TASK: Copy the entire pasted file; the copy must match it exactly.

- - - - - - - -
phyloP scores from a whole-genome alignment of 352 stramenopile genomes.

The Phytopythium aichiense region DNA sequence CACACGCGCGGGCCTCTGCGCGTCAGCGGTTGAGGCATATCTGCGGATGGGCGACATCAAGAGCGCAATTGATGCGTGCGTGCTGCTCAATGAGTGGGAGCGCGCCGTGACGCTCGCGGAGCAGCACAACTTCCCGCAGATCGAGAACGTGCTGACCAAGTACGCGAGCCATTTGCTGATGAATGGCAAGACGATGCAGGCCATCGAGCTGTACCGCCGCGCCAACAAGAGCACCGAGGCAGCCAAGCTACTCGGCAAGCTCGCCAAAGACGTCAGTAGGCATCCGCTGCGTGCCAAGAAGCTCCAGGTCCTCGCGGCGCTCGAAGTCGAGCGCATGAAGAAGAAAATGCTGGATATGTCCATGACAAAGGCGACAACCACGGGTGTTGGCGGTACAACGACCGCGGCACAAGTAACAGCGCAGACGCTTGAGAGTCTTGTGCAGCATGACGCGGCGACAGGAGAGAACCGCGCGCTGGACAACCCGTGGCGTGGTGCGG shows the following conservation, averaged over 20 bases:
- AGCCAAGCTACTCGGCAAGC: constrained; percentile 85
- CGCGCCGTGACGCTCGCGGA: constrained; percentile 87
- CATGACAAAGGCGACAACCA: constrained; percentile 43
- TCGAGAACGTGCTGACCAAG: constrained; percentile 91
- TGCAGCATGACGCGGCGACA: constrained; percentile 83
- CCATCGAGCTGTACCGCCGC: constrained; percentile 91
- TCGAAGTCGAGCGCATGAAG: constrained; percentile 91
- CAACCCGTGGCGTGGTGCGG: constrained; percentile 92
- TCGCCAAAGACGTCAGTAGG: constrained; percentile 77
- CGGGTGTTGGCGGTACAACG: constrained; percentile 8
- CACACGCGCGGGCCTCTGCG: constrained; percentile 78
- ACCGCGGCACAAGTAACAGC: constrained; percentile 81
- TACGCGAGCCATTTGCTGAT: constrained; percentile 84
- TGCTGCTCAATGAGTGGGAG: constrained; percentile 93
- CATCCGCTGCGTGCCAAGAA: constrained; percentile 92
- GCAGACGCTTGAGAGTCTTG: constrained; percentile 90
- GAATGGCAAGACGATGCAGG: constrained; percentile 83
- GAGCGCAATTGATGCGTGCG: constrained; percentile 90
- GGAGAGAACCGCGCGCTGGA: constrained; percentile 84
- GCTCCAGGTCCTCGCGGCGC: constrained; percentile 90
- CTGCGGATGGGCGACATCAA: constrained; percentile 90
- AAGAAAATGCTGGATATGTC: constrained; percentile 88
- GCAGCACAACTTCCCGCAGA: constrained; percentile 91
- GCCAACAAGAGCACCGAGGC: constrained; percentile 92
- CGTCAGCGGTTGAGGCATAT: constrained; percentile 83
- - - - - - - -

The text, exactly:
phyloP scores from a whole-genome alignment of 352 stramenopile genomes.

The Phytopythium aichiense region DNA sequence CACACGCGCGGGCCTCTGCGCGTCAGCGGTTGAGGCATATCTGCGGATGGGCGACATCAAGAGCGCAATTGATGCGTGCGTGCTGCTCAATGAGTGGGAGCGCGCCGTGACGCTCGCGGAGCAGCACAACTTCCCGCAGATCGAGAACGTGCTGACCAAGTACGCGAGCCATTTGCTGATGAATGGCAAGACGATGCAGGCCATCGAGCTGTACCGCCGCGCCAACAAGAGCACCGAGGCAGCCAAGCTACTCGGCAAGCTCGCCAAAGACGTCAGTAGGCATCCGCTGCGTGCCAAGAAGCTCCAGGTCCTCGCGGCGCTCGAAGTCGAGCGCATGAAGAAGAAAATGCTGGATATGTCCATGACAAAGGCGACAACCACGGGTGTTGGCGGTACAACGACCGCGGCACAAGTAACAGCGCAGACGCTTGAGAGTCTTGTGCAGCATGACGCGGCGACAGGAGAGAACCGCGCGCTGGACAACCCGTGGCGTGGTGCGG shows the following conservation, averaged over 20 bases:
- AGCCAAGCTACTCGGCAAGC: constrained; percentile 85
- CGCGCCGTGACGCTCGCGGA: constrained; percentile 87
- CATGACAAAGGCGACAACCA: constrained; percentile 43
- TCGAGAACGTGCTGACCAAG: constrained; percentile 91
- TGCAGCATGACGCGGCGACA: constrained; percentile 83
- CCATCGAGCTGTACCGCCGC: constrained; percentile 91
- TCGAAGTCGAGCGCATGAAG: constrained; percentile 91
- CAACCCGTGGCGTGGTGCGG: constrained; percentile 92
- TCGCCAAAGACGTCAGTAGG: constrained; percentile 77
- CGGGTGTTGGCGGTACAACG: constrained; percentile 8
- CACACGCGCGGGCCTCTGCG: constrained; percentile 78
- ACCGCGGCACAAGTAACAGC: constrained; percentile 81
- TACGCGAGCCATTTGCTGAT: constrained; percentile 84
- TGCTGCTCAATGAGTGGGAG: constrained; percentile 93
- CATCCGCTGCGTGCCAAGAA: constrained; percentile 92
- GCAGACGCTTGAGAGTCTTG: constrained; percentile 90
- GAATGGCAAGACGATGCAGG: constrained; percentile 83
- GAGCGCAATTGATGCGTGCG: constrained; percentile 90
- GGAGAGAACCGCGCGCTGGA: constrained; percentile 84
- GCTCCAGGTCCTCGCGGCGC: constrained; percentile 90
- CTGCGGATGGGCGACATCAA: constrained; percentile 90
- AAGAAAATGCTGGATATGTC: constrained; percentile 88
- GCAGCACAACTTCCCGCAGA: constrained; percentile 91
- GCCAACAAGAGCACCGAGGC: constrained; percentile 92
- CGTCAGCGGTTGAGGCATAT: constrained; percentile 83